Biden Could Lose Over Twenty Points with These Voters If Democrats Aren’t Careful


Ever since Obama’s second reelection in 2012, Black Americans have been slowly drifting away from Democrats due to the party’s abandonment of the working class. That process has rapidly accelerated under the Biden Administration, and Democrats are now sounding the alarm bells about a loss of African American support for Biden. 

Michigan – where Biden won 92% of Black voters in 2020 – is at the center of this shift. Polling shows warning signs of the state flipping back to the GOP with the help of economically frustrated Black voters who are on the brink of abandoning Biden. 

With a sputtering economy, wage-crushing inflation, an affordable housing crisis, and a porous border, Biden’s numbers have crashed significantly since 2020, and his loss of support from Black voters is a key factor. Michigan-specific polling shows Biden could lose as much as twenty percentage points or more of support from the Black community compared to 2020. 

Outside polling reveals that younger Blacks are particularly critical of Biden’s handling of the economy, and much less receptive to the Democratic Party’s claims to be an advocate for the working class.

Nationally, Biden has lost around twenty-five percentage-points with Black voters compared to 2020. A January poll from Suffolk University found that just 63% of Black Americans plan to vote for Biden this election – a twenty-four percentage point decline compared to 2020, when Biden won Black voters 87% to 13%.  

Looking specifically at Michigan, the New York Times found only 69% of Black voters plan to support Biden, a twenty-three percentage point drop compared to 2020 when Biden won 92% of their vote. Trump is shown earning 17% of Black Michigan voters, after winning a mere 7% in 2020, indicating a ten-percentage-point shift is within reach for Trump. 

These numbers have top strategists in Michigan sounding the alarm bells. Democratic strategist Adrian Hemond warned Democrats last December in a Wall Street Journal statement that Biden is in trouble in the state. 

“The level of concern is growing, and it should be,” Hemond told the Wall Street Journal. “The problem is not policy. The problem is the man.”  

The latest Detroit News poll from Michigan shows Trump ahead of Biden by eight percentage points after losing the state to Biden by 2.78% in 2020.  

The poll also found that just 17% of Michigan voters say Biden deserves another term compared to 33% who say Trump deserves another chance. According to Richard Czuba, founder of Glengariff Group which conducted the poll, this number is a record low for any major political in modern times. 

“If I were a Democrat in Michigan, I would be breaking the emergency fire alarms in the White House and demanding to know what the plan is for Michigan,” Czuba told Detroit News. “Because these numbers are very bad for any incumbent of any party.”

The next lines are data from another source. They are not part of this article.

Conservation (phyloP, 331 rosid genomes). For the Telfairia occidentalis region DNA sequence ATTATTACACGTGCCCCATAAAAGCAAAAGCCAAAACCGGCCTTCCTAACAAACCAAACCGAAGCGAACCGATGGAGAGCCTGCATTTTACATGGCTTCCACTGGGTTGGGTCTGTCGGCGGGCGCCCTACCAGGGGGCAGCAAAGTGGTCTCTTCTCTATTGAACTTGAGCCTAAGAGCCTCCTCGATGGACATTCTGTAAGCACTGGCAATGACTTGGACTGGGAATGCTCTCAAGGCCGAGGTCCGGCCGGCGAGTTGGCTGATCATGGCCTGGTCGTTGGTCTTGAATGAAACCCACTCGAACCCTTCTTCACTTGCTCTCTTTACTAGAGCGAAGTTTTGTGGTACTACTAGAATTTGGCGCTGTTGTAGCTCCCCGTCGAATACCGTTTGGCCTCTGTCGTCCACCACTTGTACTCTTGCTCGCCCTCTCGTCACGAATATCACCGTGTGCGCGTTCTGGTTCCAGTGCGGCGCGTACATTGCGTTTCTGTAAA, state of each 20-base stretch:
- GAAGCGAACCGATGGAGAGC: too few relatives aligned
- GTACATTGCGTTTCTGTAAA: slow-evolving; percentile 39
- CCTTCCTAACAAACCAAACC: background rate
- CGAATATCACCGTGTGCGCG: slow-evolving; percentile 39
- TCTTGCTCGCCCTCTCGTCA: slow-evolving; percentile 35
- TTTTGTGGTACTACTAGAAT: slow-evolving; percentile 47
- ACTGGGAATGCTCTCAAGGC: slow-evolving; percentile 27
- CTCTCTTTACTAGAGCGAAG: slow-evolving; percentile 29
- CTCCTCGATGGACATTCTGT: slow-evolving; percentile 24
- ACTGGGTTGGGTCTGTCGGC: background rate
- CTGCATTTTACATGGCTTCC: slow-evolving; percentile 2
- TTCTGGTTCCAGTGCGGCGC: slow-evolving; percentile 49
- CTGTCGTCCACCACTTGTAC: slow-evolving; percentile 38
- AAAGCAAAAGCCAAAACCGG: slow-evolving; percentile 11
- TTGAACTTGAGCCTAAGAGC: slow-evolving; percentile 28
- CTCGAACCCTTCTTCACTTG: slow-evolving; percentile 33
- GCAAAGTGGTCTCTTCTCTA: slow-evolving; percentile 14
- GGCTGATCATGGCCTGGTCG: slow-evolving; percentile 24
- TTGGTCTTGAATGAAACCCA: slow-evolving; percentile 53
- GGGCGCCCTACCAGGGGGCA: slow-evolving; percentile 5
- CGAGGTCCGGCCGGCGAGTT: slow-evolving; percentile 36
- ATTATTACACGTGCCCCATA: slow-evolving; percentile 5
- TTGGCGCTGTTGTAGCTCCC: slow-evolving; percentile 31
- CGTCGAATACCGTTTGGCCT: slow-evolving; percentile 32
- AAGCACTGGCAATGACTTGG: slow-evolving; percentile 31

Biden’s support across a range of metrics has crumpled in Michigan, with just 29% of Michigan voters having a favorable view of his job as president compared to 58% who hold an unfavorable view according to the Detroit News poll. 

Economic issues and immigration are the glaring issues at the center of Biden’s dwindling support, with the largest share of Michigan voters (16%) saying jobs and the economy is their number one issue, followed by immigration (9%) and inflation (7%).  

Polling from the American Enterprise Institute’s survey for American life in September found that younger Black voters are particularly critical of Biden’s handling of the economy, and much less likely than older Blacks to believe the Democratic Party’s claim to watch out for the working class. 

That survey found there is a twenty-percentage point difference between the share of older Blacks and younger blacks who approve of Biden, with 78% of older Blacks compared to just 58% of younger Blacks saying they approve of the president.  

The poll also found only 36% of younger Blacks compared to 72% of older Blacks believe Biden has accomplished “a great deal of good” – a thirty-six percentage-point difference. 

Younger Blacks (61%) are also nearly twenty points less likely than older Blacks (80%) to say the Democratic Party looks out for the working class. 

Biden faces an uphill battle in Michigan, and his poor standing among the Black community is a key factor that cannot be ignored. If Biden is unable to turn these numbers around, he risks losing as many as twenty percentage points – or more – of a coalition Democrats have banked on in every modern election to date. 

Manzanita Miller is an associate analyst at Americans for Limited Government Foundation. 

To view online: